Review of Rebecca Scherf, Evangelische Kirche und Konzentrationslager

Contemporary Church History Quarterly

Volume 26, Number 1/2 (June 2020)

Review of Rebecca Scherf, Evangelische Kirche und Konzentrationslager (1933 bis 1945) (Göttingen: Vandenhoeck & Ruprecht, 2019). 296 pages. ISBN 978-3-525-57057-9.

By Victoria J. Barnett, United States Holocaust Memorial Museum (Retired)

Most of the literature on the intersections between the German churches and the Nazi concentration camp system has concerned the imprisonment of Christian clergy. In addition to studies of the Dachau “clergy barracks” (where most of these clergy were held, including more than 1700 Polish priests) there are studies of prominent figures, such as Martin Niemoeller (who was imprisoned in Sachsenhausen and then Dachau) and Dietrich Bonhoeffer (who was in Buchenwald before being sent to Flossenbürg to be executed). Several studies of the Confessing Church (including my own work) have documented instances in which clergy were arrested and sent to camps or prisons, even briefly.

In other words, the subject has been framed largely in terms of clerical resistance and the persecution of the churches. Yet, the growing scholarship on the camp system, with its detailed portrayal of its scope and visibility, raises important questions about whether and how German Protestant and Catholic churches addressed these larger issues during the 1930s. The United States Holocaust Memorial Museum’s ongoing research project, the Encyclopedia of Camps and Ghettos, has documented more than 44,000 camps, prisons, and ghettoes throughout Nazi-occupied Europe. Within Nazi Germany, between 1933 and 1939, there were hundreds of small camps and sub-camps (in addition to Gestapo prisons), beginning with the establishment of Dachau in 1933. Those sent to these early camps included members of opposition political parties and other opponents of the regime, pacifists, Jehovah’s Witnesses, homosexuals, and others.

Rebecca Scherf’s study of the German Evangelical Church’s (GEC) responses to the concentration camps is a significant new contribution to the scholarship. While her main focus concerns Protestant clergy who were sent to concentration camps (she confined her study to concentration camps, so it does not include pastors who were in prisons), she has broadened her analysis to address three points of intersection between the GEC and the concentration camp system. The first concerns the relationship between regional churches and the Protestant chaplains who served in the early camps. The second examines the official church responses when clergy were sent to camps. The third looks at the experiences of those who were imprisoned in camps by drawing on contemporary documentation and subsequent memoirs. There are several appendixes with helpful graphs illustrating the number of clergy arrests by year (1935—when there were mass arrests of Confessing pastors due to a pulpit protest—was the peak), by camp, and by regional church. While most clergy who were sent to camps were held only briefly (indicating that the Nazi state intended such arrests as a form of intimidation), the number of arrests during the war grew and fewer were released. There is also a chronologically and geographically organized list of the Protestant clergy who were imprisoned.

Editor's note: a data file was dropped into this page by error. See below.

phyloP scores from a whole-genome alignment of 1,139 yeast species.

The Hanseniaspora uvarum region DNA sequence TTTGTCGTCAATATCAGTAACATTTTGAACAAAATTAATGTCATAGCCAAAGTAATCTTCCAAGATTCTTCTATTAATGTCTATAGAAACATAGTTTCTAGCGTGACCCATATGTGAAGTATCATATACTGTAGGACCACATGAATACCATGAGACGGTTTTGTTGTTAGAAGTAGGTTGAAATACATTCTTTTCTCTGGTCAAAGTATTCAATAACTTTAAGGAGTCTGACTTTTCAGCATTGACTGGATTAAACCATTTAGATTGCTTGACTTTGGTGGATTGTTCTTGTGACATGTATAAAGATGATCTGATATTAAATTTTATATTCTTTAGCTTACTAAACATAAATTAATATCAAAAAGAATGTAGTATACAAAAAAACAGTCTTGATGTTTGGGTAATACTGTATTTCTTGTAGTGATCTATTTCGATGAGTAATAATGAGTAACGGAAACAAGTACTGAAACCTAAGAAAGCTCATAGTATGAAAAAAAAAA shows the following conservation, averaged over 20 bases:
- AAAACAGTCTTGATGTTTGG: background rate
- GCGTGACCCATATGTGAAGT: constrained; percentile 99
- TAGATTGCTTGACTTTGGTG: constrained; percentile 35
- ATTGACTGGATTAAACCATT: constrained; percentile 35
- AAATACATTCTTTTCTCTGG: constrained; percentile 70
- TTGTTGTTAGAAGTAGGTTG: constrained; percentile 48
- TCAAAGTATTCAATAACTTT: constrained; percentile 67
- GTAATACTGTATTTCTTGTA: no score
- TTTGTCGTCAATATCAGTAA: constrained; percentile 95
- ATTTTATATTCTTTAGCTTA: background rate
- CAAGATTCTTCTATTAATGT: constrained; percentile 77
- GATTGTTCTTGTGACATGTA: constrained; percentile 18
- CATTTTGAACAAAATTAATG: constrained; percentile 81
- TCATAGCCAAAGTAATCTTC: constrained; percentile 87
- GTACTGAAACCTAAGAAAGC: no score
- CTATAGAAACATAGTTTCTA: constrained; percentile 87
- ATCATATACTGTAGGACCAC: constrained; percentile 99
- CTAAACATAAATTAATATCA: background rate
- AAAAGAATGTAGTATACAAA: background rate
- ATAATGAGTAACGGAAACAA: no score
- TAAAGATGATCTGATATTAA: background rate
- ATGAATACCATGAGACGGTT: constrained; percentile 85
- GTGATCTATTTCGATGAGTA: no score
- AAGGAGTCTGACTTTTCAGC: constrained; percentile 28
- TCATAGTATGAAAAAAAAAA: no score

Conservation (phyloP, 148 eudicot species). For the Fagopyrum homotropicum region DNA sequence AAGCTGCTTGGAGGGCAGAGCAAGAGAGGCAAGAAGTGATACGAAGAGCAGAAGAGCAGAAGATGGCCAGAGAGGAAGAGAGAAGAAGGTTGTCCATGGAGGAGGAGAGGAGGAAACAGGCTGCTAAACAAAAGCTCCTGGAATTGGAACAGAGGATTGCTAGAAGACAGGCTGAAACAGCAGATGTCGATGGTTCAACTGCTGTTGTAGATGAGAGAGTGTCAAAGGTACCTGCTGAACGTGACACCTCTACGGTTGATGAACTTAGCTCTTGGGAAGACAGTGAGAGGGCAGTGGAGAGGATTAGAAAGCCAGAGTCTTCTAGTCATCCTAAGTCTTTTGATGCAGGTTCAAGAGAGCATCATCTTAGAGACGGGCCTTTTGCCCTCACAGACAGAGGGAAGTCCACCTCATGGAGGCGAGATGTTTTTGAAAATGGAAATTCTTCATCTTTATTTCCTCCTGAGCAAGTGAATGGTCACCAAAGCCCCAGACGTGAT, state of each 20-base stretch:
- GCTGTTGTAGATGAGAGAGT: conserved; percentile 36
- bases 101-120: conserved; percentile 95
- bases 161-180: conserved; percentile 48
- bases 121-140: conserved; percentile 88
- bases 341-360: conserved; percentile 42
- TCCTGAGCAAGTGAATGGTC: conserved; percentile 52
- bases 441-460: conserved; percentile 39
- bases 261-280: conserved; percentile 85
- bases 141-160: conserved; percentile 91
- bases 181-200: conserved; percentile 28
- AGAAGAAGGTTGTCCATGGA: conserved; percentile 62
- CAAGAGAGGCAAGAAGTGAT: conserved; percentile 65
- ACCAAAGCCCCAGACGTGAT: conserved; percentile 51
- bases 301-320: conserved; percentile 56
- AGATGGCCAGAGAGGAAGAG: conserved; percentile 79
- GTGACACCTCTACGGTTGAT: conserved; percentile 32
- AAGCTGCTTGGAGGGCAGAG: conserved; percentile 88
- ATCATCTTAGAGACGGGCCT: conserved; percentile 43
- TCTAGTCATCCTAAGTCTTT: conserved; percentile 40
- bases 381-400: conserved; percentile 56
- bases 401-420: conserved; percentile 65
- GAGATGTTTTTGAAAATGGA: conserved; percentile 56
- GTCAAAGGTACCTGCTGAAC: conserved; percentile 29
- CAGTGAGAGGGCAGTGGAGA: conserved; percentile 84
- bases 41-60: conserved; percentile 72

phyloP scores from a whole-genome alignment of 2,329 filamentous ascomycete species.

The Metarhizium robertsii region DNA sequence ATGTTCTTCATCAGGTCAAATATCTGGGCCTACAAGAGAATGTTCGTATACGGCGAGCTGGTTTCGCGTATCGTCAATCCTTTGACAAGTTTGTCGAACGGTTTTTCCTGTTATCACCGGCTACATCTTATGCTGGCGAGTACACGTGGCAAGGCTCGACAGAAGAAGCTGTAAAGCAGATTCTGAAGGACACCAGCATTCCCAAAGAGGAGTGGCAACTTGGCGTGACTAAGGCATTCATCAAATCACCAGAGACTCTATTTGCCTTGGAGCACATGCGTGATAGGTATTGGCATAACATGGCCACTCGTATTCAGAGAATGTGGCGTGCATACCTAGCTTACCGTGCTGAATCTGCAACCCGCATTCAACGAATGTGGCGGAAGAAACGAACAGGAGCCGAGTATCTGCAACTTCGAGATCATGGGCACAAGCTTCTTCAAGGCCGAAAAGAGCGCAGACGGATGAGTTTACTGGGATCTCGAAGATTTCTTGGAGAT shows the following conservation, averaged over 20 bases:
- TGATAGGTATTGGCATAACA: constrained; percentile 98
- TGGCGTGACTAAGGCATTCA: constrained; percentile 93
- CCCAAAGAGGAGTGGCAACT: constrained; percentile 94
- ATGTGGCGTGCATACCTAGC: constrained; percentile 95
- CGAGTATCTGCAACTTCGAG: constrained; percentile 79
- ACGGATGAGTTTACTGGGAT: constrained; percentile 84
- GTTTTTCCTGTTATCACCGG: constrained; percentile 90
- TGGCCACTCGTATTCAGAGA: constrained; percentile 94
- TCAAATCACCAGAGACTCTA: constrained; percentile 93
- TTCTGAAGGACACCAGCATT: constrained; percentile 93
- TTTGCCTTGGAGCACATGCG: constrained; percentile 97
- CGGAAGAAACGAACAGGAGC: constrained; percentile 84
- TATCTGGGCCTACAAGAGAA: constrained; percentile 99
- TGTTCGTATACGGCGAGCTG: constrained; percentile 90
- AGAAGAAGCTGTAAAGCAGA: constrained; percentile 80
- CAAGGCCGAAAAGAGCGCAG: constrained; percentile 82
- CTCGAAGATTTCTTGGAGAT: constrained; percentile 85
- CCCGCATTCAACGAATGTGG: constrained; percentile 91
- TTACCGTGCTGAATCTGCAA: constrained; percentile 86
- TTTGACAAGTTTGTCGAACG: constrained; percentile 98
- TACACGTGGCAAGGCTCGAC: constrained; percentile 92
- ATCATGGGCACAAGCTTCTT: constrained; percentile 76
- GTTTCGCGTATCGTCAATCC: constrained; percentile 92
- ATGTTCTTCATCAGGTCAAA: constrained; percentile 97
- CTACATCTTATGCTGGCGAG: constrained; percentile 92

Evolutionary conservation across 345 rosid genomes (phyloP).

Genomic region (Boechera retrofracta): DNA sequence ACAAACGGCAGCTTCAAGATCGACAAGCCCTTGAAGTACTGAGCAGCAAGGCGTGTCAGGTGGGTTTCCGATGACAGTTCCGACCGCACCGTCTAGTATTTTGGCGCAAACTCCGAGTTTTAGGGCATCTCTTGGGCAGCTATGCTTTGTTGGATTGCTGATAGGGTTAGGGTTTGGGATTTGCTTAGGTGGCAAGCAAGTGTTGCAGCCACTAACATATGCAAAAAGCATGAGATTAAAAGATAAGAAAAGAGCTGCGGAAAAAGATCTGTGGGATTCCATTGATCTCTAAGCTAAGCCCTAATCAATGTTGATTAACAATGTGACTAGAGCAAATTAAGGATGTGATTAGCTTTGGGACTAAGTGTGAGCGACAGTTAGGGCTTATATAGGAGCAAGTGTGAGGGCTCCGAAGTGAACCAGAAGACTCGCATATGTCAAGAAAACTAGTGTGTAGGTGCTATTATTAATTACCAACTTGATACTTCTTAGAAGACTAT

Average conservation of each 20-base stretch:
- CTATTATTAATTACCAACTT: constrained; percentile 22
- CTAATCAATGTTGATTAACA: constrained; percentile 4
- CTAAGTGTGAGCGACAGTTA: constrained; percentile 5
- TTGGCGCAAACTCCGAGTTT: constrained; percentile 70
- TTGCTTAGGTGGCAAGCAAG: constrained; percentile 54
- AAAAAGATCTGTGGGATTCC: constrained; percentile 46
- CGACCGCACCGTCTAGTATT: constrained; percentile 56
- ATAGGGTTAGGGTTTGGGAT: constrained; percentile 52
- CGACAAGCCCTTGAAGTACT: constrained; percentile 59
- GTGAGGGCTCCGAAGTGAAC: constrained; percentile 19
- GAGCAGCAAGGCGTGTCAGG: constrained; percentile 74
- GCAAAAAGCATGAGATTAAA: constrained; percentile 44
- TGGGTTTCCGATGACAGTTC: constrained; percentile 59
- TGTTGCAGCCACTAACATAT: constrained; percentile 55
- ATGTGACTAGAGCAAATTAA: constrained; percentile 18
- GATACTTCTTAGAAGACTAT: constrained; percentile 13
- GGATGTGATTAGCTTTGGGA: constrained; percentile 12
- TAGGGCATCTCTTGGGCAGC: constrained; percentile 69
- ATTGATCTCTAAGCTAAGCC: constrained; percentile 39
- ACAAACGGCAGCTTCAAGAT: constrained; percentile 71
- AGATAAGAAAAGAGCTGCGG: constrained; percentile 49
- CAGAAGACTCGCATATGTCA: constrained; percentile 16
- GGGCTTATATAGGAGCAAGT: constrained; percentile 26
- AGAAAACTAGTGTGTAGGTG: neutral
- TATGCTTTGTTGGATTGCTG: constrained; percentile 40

The study begins with a brief synopsis of the rise of National Socialism and the responses within the GEC, particularly with respect to the German Church Struggle and the sharp divisions between the “German Christian” movement and the Confessing Church between 1933 and 1935. Although the Church Struggle thwarted a complete alliance between the GEC and the Nazi state, it was focused on internal church matters, not political opposition. By 1935 the Confessing Church clergy and leadership were marginalized in most regional churches; the official church leadership was either openly “German Christian” or had made its peace with the regime. This, in turn, shaped church policy toward the camp system, including how regional church leaders reacted when their clergy were arrested and imprisoned.

The earliest issue that arose concerned the question of Protestant chaplains in the camps. In July 1933 Hermann Stöhr—a pacifist who would be executed in 1940 for his conscientious objection to military service—wrote GEC leaders in Berlin to ask whether there were Protestant chaplains in the camps. By that date, there were concentration camps in sixteen of the twenty-eight regional churches (some of these early camps were in existence for a relatively short time), and around 18,000 people were imprisoned in these camps. Stöhr also raised more directly political questions, noting that local pastors were not being informed when camps were set up in their districts, nor were they able to obtain family contact information for those who were imprisoned. The GEC church leadership in Berlin replied several months later that such arrangements had not yet been made.